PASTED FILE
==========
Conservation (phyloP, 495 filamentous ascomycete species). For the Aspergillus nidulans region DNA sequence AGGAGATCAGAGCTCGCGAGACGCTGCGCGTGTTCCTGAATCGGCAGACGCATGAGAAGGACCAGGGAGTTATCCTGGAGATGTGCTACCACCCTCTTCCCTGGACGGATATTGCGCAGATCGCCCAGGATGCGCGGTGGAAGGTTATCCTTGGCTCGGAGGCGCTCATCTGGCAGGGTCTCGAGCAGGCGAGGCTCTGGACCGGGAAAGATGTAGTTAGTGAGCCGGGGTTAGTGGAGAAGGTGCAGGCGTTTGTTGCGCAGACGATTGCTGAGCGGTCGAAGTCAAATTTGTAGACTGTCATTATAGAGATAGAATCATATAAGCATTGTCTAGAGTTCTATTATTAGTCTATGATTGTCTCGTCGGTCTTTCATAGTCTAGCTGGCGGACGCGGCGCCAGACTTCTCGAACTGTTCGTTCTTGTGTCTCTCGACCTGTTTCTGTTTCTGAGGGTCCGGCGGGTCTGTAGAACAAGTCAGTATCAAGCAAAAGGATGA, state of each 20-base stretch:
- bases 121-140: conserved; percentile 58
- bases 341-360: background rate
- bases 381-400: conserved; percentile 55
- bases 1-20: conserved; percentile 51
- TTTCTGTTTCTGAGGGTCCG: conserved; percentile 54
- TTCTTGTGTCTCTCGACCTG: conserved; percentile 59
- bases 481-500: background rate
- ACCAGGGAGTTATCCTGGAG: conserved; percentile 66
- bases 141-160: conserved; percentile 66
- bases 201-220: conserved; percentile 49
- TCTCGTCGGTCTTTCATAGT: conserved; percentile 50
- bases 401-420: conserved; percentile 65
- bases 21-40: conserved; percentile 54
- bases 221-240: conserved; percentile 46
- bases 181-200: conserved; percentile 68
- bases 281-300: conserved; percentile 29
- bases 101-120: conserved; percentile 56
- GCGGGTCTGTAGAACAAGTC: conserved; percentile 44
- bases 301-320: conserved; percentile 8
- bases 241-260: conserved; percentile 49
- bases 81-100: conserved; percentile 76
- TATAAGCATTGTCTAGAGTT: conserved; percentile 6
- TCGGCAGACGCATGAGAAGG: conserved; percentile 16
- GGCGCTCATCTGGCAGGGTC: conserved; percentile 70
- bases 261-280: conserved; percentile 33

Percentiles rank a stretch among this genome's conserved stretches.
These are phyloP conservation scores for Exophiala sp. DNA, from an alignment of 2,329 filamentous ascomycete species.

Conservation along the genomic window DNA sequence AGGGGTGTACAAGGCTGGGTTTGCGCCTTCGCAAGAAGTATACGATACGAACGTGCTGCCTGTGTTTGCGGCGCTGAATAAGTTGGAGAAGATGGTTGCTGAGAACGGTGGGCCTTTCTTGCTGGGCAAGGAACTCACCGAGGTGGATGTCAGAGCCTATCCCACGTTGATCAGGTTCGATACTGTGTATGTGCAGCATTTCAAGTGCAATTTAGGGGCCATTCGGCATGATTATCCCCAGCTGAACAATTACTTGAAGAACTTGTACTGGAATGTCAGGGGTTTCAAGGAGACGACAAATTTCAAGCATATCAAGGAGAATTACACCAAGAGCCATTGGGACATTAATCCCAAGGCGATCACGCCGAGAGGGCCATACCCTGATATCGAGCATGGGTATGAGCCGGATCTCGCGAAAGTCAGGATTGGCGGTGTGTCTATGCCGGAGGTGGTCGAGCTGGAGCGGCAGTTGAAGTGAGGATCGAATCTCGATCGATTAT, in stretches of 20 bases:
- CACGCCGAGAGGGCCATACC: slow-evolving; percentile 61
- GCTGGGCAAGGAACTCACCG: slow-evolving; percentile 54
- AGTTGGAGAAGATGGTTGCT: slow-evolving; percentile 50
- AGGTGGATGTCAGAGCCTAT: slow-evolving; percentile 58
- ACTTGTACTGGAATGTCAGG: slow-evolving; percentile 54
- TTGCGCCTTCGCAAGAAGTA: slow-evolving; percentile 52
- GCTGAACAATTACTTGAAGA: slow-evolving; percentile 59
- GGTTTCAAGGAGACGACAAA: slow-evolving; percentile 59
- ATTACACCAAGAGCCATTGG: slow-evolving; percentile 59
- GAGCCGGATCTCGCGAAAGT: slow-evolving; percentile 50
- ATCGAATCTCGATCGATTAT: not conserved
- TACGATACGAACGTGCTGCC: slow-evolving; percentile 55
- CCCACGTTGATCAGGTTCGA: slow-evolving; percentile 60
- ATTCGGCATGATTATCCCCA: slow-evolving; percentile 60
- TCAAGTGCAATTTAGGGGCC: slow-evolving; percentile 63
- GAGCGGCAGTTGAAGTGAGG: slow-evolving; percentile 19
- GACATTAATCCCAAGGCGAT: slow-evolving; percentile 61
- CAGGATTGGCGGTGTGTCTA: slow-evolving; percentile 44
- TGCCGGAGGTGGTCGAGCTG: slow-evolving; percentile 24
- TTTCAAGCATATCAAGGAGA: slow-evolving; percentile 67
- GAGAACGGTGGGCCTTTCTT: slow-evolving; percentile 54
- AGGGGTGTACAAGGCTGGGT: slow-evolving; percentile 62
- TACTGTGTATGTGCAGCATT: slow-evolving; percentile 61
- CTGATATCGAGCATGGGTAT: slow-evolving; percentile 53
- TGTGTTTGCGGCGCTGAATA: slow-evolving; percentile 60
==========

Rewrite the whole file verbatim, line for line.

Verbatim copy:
Conservation (phyloP, 495 filamentous ascomycete species). For the Aspergillus nidulans region DNA sequence AGGAGATCAGAGCTCGCGAGACGCTGCGCGTGTTCCTGAATCGGCAGACGCATGAGAAGGACCAGGGAGTTATCCTGGAGATGTGCTACCACCCTCTTCCCTGGACGGATATTGCGCAGATCGCCCAGGATGCGCGGTGGAAGGTTATCCTTGGCTCGGAGGCGCTCATCTGGCAGGGTCTCGAGCAGGCGAGGCTCTGGACCGGGAAAGATGTAGTTAGTGAGCCGGGGTTAGTGGAGAAGGTGCAGGCGTTTGTTGCGCAGACGATTGCTGAGCGGTCGAAGTCAAATTTGTAGACTGTCATTATAGAGATAGAATCATATAAGCATTGTCTAGAGTTCTATTATTAGTCTATGATTGTCTCGTCGGTCTTTCATAGTCTAGCTGGCGGACGCGGCGCCAGACTTCTCGAACTGTTCGTTCTTGTGTCTCTCGACCTGTTTCTGTTTCTGAGGGTCCGGCGGGTCTGTAGAACAAGTCAGTATCAAGCAAAAGGATGA, state of each 20-base stretch:
- bases 121-140: conserved; percentile 58
- bases 341-360: background rate
- bases 381-400: conserved; percentile 55
- bases 1-20: conserved; percentile 51
- TTTCTGTTTCTGAGGGTCCG: conserved; percentile 54
- TTCTTGTGTCTCTCGACCTG: conserved; percentile 59
- bases 481-500: background rate
- ACCAGGGAGTTATCCTGGAG: conserved; percentile 66
- bases 141-160: conserved; percentile 66
- bases 201-220: conserved; percentile 49
- TCTCGTCGGTCTTTCATAGT: conserved; percentile 50
- bases 401-420: conserved; percentile 65
- bases 21-40: conserved; percentile 54
- bases 221-240: conserved; percentile 46
- bases 181-200: conserved; percentile 68
- bases 281-300: conserved; percentile 29
- bases 101-120: conserved; percentile 56
- GCGGGTCTGTAGAACAAGTC: conserved; percentile 44
- bases 301-320: conserved; percentile 8
- bases 241-260: conserved; percentile 49
- bases 81-100: conserved; percentile 76
- TATAAGCATTGTCTAGAGTT: conserved; percentile 6
- TCGGCAGACGCATGAGAAGG: conserved; percentile 16
- GGCGCTCATCTGGCAGGGTC: conserved; percentile 70
- bases 261-280: conserved; percentile 33

Percentiles rank a stretch among this genome's conserved stretches.
These are phyloP conservation scores for Exophiala sp. DNA, from an alignment of 2,329 filamentous ascomycete species.

Conservation along the genomic window DNA sequence AGGGGTGTACAAGGCTGGGTTTGCGCCTTCGCAAGAAGTATACGATACGAACGTGCTGCCTGTGTTTGCGGCGCTGAATAAGTTGGAGAAGATGGTTGCTGAGAACGGTGGGCCTTTCTTGCTGGGCAAGGAACTCACCGAGGTGGATGTCAGAGCCTATCCCACGTTGATCAGGTTCGATACTGTGTATGTGCAGCATTTCAAGTGCAATTTAGGGGCCATTCGGCATGATTATCCCCAGCTGAACAATTACTTGAAGAACTTGTACTGGAATGTCAGGGGTTTCAAGGAGACGACAAATTTCAAGCATATCAAGGAGAATTACACCAAGAGCCATTGGGACATTAATCCCAAGGCGATCACGCCGAGAGGGCCATACCCTGATATCGAGCATGGGTATGAGCCGGATCTCGCGAAAGTCAGGATTGGCGGTGTGTCTATGCCGGAGGTGGTCGAGCTGGAGCGGCAGTTGAAGTGAGGATCGAATCTCGATCGATTAT, in stretches of 20 bases:
- CACGCCGAGAGGGCCATACC: slow-evolving; percentile 61
- GCTGGGCAAGGAACTCACCG: slow-evolving; percentile 54
- AGTTGGAGAAGATGGTTGCT: slow-evolving; percentile 50
- AGGTGGATGTCAGAGCCTAT: slow-evolving; percentile 58
- ACTTGTACTGGAATGTCAGG: slow-evolving; percentile 54
- TTGCGCCTTCGCAAGAAGTA: slow-evolving; percentile 52
- GCTGAACAATTACTTGAAGA: slow-evolving; percentile 59
- GGTTTCAAGGAGACGACAAA: slow-evolving; percentile 59
- ATTACACCAAGAGCCATTGG: slow-evolving; percentile 59
- GAGCCGGATCTCGCGAAAGT: slow-evolving; percentile 50
- ATCGAATCTCGATCGATTAT: not conserved
- TACGATACGAACGTGCTGCC: slow-evolving; percentile 55
- CCCACGTTGATCAGGTTCGA: slow-evolving; percentile 60
- ATTCGGCATGATTATCCCCA: slow-evolving; percentile 60
- TCAAGTGCAATTTAGGGGCC: slow-evolving; percentile 63
- GAGCGGCAGTTGAAGTGAGG: slow-evolving; percentile 19
- GACATTAATCCCAAGGCGAT: slow-evolving; percentile 61
- CAGGATTGGCGGTGTGTCTA: slow-evolving; percentile 44
- TGCCGGAGGTGGTCGAGCTG: slow-evolving; percentile 24
- TTTCAAGCATATCAAGGAGA: slow-evolving; percentile 67
- GAGAACGGTGGGCCTTTCTT: slow-evolving; percentile 54
- AGGGGTGTACAAGGCTGGGT: slow-evolving; percentile 62
- TACTGTGTATGTGCAGCATT: slow-evolving; percentile 61
- CTGATATCGAGCATGGGTAT: slow-evolving; percentile 53
- TGTGTTTGCGGCGCTGAATA: slow-evolving; percentile 60